How did you find going through the treatment alone?
I have to say that most of the time I didn’t feel alone because I have really wonderful friends (one in particular) who came to some of the appointments with me and were always on hand whether that was in person to mop up tears over a coffee or to send loving, reassuring, supportive text messages. That said, there were a few times when I was sitting on my own in the clinic waiting room when I felt very alone and wished there were someone to hold my hand or give me a hug. On the whole though, I think having not been in a relationship for so long and so being used to doing a lot of things for myself without help from a partner, stood me in good stead for this.
What was the timeline of events from first considering following this path, to starting treatment, to getting pregnant?
April/May 2015: went to a free event called ‘Inseminar’ (yes, really!) at the London Women’s Clinic; got AMH test and ovary scan, both encouraging; had consultant appointment at same clinic – consultant (male) made me cry so never went back.
June 2015: saw GP and got NHS referral for appointment in October
October 2015: moved to Oxford and had to start all over again for new consultant appointment there.
January 2016: saw gynaecologist in Oxford, referred to Oxford Fertility.
March 2016: consultant appointment at Oxford Fertility – consultant (female) made me cry but in a good way because she was so kind (my sister was about to give birth and I was all over the place emotionally and she just said it was ok to be happy for my sister but also feel sad for myself).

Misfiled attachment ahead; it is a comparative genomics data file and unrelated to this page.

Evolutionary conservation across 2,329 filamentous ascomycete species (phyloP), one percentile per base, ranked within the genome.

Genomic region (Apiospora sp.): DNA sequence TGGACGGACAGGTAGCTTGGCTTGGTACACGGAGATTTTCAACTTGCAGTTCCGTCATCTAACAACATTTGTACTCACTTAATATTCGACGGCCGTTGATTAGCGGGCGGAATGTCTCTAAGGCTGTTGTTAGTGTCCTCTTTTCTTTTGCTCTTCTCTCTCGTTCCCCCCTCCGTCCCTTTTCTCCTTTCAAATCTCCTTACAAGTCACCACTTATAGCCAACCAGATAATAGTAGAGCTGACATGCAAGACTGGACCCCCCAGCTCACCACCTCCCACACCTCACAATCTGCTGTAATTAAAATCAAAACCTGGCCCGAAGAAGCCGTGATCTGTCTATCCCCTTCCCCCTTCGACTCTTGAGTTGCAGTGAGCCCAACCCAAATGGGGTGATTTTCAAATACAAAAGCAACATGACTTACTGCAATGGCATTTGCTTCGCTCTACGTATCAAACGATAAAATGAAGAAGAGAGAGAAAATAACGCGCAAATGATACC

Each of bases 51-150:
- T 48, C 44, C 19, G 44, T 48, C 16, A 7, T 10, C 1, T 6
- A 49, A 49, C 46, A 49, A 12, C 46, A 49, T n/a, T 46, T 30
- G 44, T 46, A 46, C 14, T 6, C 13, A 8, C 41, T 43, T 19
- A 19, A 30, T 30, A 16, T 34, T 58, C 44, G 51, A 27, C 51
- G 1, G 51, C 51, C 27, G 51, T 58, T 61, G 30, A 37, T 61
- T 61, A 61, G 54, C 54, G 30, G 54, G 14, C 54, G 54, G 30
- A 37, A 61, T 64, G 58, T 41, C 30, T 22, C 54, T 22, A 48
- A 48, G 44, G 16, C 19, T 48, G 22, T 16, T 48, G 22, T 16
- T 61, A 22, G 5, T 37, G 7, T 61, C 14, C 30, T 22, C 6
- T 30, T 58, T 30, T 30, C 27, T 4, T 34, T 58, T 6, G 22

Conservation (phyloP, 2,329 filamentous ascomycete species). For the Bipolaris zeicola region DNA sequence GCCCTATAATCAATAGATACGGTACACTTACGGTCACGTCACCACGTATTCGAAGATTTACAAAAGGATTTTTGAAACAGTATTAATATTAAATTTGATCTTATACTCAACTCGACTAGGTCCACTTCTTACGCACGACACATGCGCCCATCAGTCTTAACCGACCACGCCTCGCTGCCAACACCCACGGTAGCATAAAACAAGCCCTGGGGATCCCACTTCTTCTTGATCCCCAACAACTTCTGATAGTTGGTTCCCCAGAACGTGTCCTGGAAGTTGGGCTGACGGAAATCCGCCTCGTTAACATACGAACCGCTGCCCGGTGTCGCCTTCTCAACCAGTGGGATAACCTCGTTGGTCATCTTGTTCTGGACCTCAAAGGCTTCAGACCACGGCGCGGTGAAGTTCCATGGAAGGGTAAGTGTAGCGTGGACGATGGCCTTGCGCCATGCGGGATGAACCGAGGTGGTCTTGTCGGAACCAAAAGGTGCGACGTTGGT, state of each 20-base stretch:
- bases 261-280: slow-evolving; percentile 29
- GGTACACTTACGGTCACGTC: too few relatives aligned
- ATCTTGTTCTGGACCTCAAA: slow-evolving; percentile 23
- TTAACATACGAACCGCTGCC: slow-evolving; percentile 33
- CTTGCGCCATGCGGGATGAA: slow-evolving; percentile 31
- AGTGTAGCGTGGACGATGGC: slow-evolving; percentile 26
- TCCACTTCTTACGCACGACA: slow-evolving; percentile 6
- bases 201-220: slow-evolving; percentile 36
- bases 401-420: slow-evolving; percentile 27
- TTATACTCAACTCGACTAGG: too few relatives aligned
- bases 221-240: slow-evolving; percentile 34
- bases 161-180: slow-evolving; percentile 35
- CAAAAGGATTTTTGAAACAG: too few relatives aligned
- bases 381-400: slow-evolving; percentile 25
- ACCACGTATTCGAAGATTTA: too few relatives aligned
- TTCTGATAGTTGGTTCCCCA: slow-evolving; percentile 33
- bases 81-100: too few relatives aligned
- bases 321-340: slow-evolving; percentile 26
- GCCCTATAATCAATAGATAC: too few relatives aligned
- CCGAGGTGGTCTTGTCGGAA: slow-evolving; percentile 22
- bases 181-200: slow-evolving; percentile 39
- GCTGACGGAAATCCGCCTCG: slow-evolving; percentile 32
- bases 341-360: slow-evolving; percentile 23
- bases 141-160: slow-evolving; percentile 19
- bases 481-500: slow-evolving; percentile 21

May 2016: HyCoSy test showed fallopian tubes fine.
June 2016: put on Provera to induce a period (health problems meant I hadn’t had one for years) – this didn’t work so I was put on the pill for three months to see if that fooled my body into having one, which it didn’t.
October 2016: started first IVF treatment protocol with nasal spray – this gave me cysts on my ovaries which weren’t serious but did mean I had to abandon the treatment and wait for them to go.
January 2017: started different treatment protocol – more injections than usual one but shorter; this worked fine and at the end of the month I went for egg retrieval – 10 eggs were collected, 8 fertilised successfully using ICSI and four embryos grew well until day 5. I then had one transferred about a week later.
Feb 2017: Sadly the transfer didn’t work and I had a negative pregnancy test.
March 2017: Saw consultant who reassured me it was more likely than anything else to have been a chromosomal abnormality with the embryo and not something I did that caused it to fail, and therefore no reason not to try again as soon as I wanted.
April 2017: Second cycle of IVF this time with a frozen embryo resulting in a successful pregnancy test on 1 May 2017.
Were your friends and family supportive?
I couldn’t have asked for better support. I was anxious when I first told friends about what I was hoping to do that they might think I was crazy and try to dissuade me, but without exception they were positive, encouraging and excited for me. Although my sister knew from the beginning, I didn’t tell my mum until I had had some of the tests and then my dad a few months later. I was surprised by how unsurprised my mum was and again, how she made no attempt to change my mind. My dad was just wonderful – I’d been worried he might think what I was doing was a bit odd, but if he did, he kept it to himself and was nothing but happy and excited for me when we first talked about it, and as the process went on and there were ups and downs, just tactfully quiet a lot of the time and didn’t ask too many questions. And he’s now thrilled to bits to have a grandson and another boy in the family!
Who was your main support throughout your journey?